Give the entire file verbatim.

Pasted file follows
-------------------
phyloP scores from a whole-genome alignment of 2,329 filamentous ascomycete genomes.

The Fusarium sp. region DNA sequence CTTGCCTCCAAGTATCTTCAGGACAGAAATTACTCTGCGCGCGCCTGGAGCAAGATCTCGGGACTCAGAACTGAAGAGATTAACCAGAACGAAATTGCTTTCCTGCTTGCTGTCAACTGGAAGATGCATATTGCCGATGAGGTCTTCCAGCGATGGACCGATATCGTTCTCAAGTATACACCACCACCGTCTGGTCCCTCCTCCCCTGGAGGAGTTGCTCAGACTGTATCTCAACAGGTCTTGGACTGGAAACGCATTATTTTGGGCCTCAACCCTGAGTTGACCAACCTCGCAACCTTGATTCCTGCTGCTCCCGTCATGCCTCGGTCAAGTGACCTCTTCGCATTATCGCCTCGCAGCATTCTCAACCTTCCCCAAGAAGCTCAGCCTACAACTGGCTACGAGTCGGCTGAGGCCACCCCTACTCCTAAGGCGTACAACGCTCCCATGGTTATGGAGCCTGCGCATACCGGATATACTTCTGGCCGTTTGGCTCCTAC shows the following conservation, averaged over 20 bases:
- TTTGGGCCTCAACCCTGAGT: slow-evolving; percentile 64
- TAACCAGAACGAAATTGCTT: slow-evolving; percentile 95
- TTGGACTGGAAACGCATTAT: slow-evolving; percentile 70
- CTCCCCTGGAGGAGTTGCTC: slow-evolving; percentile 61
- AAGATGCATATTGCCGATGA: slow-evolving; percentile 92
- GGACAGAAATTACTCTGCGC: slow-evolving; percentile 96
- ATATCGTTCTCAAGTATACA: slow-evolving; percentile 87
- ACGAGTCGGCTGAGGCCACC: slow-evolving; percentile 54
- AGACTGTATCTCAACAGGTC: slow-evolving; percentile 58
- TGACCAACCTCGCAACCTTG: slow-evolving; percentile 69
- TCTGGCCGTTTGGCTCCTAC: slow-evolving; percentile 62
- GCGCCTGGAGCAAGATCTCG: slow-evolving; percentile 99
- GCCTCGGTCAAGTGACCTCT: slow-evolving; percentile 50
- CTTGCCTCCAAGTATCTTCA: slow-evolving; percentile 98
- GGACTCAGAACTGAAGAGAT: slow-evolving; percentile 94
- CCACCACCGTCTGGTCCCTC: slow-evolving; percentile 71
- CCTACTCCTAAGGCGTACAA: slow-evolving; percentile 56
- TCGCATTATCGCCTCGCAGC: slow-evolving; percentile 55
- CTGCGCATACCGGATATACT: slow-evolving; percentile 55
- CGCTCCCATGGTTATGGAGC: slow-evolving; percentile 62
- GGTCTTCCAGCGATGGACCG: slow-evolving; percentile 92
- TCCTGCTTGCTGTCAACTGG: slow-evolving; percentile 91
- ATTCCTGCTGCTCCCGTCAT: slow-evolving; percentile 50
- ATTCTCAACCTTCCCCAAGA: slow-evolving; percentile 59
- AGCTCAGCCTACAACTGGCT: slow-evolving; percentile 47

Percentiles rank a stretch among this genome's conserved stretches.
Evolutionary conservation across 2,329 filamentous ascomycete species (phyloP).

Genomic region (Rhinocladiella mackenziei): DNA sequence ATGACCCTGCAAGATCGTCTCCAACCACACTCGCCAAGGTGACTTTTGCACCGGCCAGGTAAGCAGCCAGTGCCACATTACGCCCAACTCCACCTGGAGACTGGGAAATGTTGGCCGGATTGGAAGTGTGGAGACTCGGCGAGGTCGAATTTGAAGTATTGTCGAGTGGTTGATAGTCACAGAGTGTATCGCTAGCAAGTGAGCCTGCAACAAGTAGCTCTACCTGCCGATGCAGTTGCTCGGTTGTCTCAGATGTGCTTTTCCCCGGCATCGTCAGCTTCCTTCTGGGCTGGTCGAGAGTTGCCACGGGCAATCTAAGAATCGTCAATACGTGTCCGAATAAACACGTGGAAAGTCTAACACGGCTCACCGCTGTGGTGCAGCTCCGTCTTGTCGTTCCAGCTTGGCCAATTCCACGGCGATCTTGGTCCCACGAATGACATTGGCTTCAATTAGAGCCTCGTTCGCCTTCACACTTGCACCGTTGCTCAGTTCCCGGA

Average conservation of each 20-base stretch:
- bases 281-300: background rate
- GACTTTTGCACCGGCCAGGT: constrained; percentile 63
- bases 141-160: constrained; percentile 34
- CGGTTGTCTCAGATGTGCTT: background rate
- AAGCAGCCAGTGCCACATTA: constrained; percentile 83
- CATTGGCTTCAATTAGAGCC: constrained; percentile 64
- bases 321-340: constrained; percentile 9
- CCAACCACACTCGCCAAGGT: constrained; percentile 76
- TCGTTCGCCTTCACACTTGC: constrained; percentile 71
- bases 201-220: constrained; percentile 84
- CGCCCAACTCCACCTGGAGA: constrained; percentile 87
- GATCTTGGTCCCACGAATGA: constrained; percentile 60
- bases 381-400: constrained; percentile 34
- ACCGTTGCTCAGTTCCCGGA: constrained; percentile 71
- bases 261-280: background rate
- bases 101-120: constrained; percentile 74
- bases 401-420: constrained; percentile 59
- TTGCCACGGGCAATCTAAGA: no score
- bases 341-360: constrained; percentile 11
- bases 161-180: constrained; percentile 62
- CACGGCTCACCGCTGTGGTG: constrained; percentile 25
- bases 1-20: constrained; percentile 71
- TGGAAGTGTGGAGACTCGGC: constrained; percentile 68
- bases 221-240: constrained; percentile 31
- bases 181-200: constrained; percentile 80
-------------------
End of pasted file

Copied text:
phyloP scores from a whole-genome alignment of 2,329 filamentous ascomycete genomes.

The Fusarium sp. region DNA sequence CTTGCCTCCAAGTATCTTCAGGACAGAAATTACTCTGCGCGCGCCTGGAGCAAGATCTCGGGACTCAGAACTGAAGAGATTAACCAGAACGAAATTGCTTTCCTGCTTGCTGTCAACTGGAAGATGCATATTGCCGATGAGGTCTTCCAGCGATGGACCGATATCGTTCTCAAGTATACACCACCACCGTCTGGTCCCTCCTCCCCTGGAGGAGTTGCTCAGACTGTATCTCAACAGGTCTTGGACTGGAAACGCATTATTTTGGGCCTCAACCCTGAGTTGACCAACCTCGCAACCTTGATTCCTGCTGCTCCCGTCATGCCTCGGTCAAGTGACCTCTTCGCATTATCGCCTCGCAGCATTCTCAACCTTCCCCAAGAAGCTCAGCCTACAACTGGCTACGAGTCGGCTGAGGCCACCCCTACTCCTAAGGCGTACAACGCTCCCATGGTTATGGAGCCTGCGCATACCGGATATACTTCTGGCCGTTTGGCTCCTAC shows the following conservation, averaged over 20 bases:
- TTTGGGCCTCAACCCTGAGT: slow-evolving; percentile 64
- TAACCAGAACGAAATTGCTT: slow-evolving; percentile 95
- TTGGACTGGAAACGCATTAT: slow-evolving; percentile 70
- CTCCCCTGGAGGAGTTGCTC: slow-evolving; percentile 61
- AAGATGCATATTGCCGATGA: slow-evolving; percentile 92
- GGACAGAAATTACTCTGCGC: slow-evolving; percentile 96
- ATATCGTTCTCAAGTATACA: slow-evolving; percentile 87
- ACGAGTCGGCTGAGGCCACC: slow-evolving; percentile 54
- AGACTGTATCTCAACAGGTC: slow-evolving; percentile 58
- TGACCAACCTCGCAACCTTG: slow-evolving; percentile 69
- TCTGGCCGTTTGGCTCCTAC: slow-evolving; percentile 62
- GCGCCTGGAGCAAGATCTCG: slow-evolving; percentile 99
- GCCTCGGTCAAGTGACCTCT: slow-evolving; percentile 50
- CTTGCCTCCAAGTATCTTCA: slow-evolving; percentile 98
- GGACTCAGAACTGAAGAGAT: slow-evolving; percentile 94
- CCACCACCGTCTGGTCCCTC: slow-evolving; percentile 71
- CCTACTCCTAAGGCGTACAA: slow-evolving; percentile 56
- TCGCATTATCGCCTCGCAGC: slow-evolving; percentile 55
- CTGCGCATACCGGATATACT: slow-evolving; percentile 55
- CGCTCCCATGGTTATGGAGC: slow-evolving; percentile 62
- GGTCTTCCAGCGATGGACCG: slow-evolving; percentile 92
- TCCTGCTTGCTGTCAACTGG: slow-evolving; percentile 91
- ATTCCTGCTGCTCCCGTCAT: slow-evolving; percentile 50
- ATTCTCAACCTTCCCCAAGA: slow-evolving; percentile 59
- AGCTCAGCCTACAACTGGCT: slow-evolving; percentile 47

Percentiles rank a stretch among this genome's conserved stretches.
Evolutionary conservation across 2,329 filamentous ascomycete species (phyloP).

Genomic region (Rhinocladiella mackenziei): DNA sequence ATGACCCTGCAAGATCGTCTCCAACCACACTCGCCAAGGTGACTTTTGCACCGGCCAGGTAAGCAGCCAGTGCCACATTACGCCCAACTCCACCTGGAGACTGGGAAATGTTGGCCGGATTGGAAGTGTGGAGACTCGGCGAGGTCGAATTTGAAGTATTGTCGAGTGGTTGATAGTCACAGAGTGTATCGCTAGCAAGTGAGCCTGCAACAAGTAGCTCTACCTGCCGATGCAGTTGCTCGGTTGTCTCAGATGTGCTTTTCCCCGGCATCGTCAGCTTCCTTCTGGGCTGGTCGAGAGTTGCCACGGGCAATCTAAGAATCGTCAATACGTGTCCGAATAAACACGTGGAAAGTCTAACACGGCTCACCGCTGTGGTGCAGCTCCGTCTTGTCGTTCCAGCTTGGCCAATTCCACGGCGATCTTGGTCCCACGAATGACATTGGCTTCAATTAGAGCCTCGTTCGCCTTCACACTTGCACCGTTGCTCAGTTCCCGGA

Average conservation of each 20-base stretch:
- bases 281-300: background rate
- GACTTTTGCACCGGCCAGGT: constrained; percentile 63
- bases 141-160: constrained; percentile 34
- CGGTTGTCTCAGATGTGCTT: background rate
- AAGCAGCCAGTGCCACATTA: constrained; percentile 83
- CATTGGCTTCAATTAGAGCC: constrained; percentile 64
- bases 321-340: constrained; percentile 9
- CCAACCACACTCGCCAAGGT: constrained; percentile 76
- TCGTTCGCCTTCACACTTGC: constrained; percentile 71
- bases 201-220: constrained; percentile 84
- CGCCCAACTCCACCTGGAGA: constrained; percentile 87
- GATCTTGGTCCCACGAATGA: constrained; percentile 60
- bases 381-400: constrained; percentile 34
- ACCGTTGCTCAGTTCCCGGA: constrained; percentile 71
- bases 261-280: background rate
- bases 101-120: constrained; percentile 74
- bases 401-420: constrained; percentile 59
- TTGCCACGGGCAATCTAAGA: no score
- bases 341-360: constrained; percentile 11
- bases 161-180: constrained; percentile 62
- CACGGCTCACCGCTGTGGTG: constrained; percentile 25
- bases 1-20: constrained; percentile 71
- TGGAAGTGTGGAGACTCGGC: constrained; percentile 68
- bases 221-240: constrained; percentile 31
- bases 181-200: constrained; percentile 80